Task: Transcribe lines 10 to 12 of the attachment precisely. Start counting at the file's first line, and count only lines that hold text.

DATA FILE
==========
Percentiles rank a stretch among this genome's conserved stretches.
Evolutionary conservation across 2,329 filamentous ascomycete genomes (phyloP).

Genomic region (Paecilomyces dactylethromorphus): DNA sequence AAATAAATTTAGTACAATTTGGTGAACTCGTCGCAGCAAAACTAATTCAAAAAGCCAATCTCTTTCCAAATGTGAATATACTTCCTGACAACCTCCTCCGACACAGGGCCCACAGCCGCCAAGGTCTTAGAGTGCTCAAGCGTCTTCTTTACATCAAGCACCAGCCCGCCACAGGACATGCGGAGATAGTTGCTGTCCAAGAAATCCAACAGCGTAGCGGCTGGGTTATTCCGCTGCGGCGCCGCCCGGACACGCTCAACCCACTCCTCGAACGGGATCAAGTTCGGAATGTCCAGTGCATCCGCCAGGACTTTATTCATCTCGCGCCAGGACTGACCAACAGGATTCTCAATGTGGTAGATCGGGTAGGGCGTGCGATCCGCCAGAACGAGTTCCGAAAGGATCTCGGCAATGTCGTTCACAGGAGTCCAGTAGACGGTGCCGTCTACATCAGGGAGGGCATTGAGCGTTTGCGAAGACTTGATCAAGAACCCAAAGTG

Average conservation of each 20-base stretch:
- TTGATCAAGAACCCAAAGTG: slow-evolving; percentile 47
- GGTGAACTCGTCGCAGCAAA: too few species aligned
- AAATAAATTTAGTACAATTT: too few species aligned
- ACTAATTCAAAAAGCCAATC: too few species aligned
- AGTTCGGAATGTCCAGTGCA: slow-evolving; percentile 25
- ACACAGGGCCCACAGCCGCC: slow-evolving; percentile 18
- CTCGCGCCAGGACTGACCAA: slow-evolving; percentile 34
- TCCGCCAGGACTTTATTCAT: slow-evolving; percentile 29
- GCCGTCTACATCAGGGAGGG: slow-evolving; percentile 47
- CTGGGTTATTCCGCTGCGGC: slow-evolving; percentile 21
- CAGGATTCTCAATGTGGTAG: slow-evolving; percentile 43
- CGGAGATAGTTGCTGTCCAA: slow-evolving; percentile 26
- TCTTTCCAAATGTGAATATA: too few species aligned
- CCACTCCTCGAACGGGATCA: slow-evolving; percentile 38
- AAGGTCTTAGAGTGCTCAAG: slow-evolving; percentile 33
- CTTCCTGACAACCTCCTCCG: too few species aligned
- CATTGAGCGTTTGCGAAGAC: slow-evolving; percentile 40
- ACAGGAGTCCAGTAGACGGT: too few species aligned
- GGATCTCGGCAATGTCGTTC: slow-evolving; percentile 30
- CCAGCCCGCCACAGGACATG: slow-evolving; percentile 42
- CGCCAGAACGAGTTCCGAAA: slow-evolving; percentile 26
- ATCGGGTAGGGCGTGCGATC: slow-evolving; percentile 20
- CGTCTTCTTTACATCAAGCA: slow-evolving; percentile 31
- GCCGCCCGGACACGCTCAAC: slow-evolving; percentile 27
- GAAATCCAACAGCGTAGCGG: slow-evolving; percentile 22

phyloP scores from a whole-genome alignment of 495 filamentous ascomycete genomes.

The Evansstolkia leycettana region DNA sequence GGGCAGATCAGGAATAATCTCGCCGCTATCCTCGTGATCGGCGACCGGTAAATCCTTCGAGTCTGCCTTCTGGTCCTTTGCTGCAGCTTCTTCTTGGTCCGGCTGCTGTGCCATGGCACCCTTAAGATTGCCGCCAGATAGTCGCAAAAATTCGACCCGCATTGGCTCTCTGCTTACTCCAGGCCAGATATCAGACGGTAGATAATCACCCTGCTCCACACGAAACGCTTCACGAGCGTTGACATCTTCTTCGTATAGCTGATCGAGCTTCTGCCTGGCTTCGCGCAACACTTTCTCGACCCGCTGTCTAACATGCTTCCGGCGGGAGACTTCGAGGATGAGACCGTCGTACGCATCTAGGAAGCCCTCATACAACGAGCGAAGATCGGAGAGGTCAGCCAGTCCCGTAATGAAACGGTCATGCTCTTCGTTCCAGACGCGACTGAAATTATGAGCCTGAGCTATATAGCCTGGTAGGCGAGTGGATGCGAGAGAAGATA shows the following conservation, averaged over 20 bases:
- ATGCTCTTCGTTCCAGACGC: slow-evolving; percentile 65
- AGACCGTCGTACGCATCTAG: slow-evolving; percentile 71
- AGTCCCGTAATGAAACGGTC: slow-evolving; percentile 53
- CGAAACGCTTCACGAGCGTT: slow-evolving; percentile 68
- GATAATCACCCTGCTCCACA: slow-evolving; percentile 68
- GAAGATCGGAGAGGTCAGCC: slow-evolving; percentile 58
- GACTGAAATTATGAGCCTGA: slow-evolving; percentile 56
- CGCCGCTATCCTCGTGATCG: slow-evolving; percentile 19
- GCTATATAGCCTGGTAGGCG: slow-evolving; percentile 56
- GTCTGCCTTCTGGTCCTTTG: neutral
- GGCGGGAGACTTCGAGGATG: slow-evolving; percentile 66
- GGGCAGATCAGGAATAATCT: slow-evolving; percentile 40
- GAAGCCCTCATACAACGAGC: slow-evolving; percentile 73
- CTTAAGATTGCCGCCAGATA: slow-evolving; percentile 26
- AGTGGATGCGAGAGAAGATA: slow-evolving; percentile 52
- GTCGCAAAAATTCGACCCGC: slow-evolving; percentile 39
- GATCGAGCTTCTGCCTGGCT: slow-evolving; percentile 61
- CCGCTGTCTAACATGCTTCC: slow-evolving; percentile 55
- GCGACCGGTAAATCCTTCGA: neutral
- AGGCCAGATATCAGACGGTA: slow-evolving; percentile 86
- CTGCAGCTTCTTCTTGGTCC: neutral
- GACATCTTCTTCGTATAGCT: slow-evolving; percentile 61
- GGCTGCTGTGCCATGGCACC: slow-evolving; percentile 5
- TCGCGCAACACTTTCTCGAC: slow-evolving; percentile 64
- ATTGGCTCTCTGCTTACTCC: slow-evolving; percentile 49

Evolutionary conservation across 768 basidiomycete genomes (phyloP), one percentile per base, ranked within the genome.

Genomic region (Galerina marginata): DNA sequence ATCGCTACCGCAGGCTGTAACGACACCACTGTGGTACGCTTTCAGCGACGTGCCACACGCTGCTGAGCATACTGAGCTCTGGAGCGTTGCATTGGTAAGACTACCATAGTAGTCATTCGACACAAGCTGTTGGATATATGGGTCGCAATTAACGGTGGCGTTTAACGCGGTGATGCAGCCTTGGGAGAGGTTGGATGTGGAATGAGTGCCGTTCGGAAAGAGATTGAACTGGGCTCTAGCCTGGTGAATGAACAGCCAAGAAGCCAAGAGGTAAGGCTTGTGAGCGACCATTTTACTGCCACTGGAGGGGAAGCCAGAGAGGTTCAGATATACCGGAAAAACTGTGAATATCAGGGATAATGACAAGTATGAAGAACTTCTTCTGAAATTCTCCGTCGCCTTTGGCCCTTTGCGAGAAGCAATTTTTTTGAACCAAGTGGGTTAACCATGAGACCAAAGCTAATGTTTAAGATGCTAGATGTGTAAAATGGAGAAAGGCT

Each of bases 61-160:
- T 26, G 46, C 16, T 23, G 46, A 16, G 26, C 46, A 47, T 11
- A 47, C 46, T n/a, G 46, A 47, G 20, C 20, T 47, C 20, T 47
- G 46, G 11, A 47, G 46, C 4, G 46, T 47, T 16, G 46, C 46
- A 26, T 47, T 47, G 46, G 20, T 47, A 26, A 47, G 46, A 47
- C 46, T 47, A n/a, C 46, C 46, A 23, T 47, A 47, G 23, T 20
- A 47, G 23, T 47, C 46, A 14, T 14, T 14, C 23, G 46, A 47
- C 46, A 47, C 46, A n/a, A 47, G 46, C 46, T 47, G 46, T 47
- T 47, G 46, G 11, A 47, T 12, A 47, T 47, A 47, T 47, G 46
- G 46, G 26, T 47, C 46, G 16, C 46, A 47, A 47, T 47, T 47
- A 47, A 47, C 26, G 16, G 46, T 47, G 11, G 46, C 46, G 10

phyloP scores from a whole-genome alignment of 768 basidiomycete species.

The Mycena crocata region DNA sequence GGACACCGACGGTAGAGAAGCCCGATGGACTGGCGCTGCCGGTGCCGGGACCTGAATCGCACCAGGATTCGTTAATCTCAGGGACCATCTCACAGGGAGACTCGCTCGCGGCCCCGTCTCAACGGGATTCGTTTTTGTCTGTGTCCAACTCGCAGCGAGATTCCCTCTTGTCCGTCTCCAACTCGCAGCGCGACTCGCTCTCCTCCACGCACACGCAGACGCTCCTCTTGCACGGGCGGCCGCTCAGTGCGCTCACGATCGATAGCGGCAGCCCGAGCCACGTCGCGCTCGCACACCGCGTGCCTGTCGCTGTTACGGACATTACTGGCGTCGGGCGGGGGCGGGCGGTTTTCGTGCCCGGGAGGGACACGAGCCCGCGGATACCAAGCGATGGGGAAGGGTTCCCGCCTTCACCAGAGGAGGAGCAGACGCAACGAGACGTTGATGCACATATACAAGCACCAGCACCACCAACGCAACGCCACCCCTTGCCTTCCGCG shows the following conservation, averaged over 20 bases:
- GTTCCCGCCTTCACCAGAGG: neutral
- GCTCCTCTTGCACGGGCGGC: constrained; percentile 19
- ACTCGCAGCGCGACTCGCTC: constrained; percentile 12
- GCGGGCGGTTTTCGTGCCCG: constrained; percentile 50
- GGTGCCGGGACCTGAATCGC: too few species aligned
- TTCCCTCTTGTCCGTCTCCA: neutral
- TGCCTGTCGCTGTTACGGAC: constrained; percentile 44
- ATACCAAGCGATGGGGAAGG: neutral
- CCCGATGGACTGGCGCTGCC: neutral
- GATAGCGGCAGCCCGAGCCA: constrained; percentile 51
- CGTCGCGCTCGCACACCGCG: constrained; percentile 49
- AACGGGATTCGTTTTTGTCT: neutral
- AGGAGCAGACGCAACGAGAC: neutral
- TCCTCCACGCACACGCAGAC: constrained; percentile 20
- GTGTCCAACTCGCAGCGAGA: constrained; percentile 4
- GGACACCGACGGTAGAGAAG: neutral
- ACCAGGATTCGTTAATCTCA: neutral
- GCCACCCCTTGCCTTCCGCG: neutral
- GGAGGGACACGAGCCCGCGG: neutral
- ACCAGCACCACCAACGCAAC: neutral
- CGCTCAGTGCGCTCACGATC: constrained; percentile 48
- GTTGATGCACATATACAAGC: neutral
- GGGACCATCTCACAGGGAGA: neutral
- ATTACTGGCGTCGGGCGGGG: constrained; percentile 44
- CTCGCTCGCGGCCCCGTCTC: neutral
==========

- ACACAGGGCCCACAGCCGCC: slow-evolving; percentile 18
- CTCGCGCCAGGACTGACCAA: slow-evolving; percentile 34
- TCCGCCAGGACTTTATTCAT: slow-evolving; percentile 29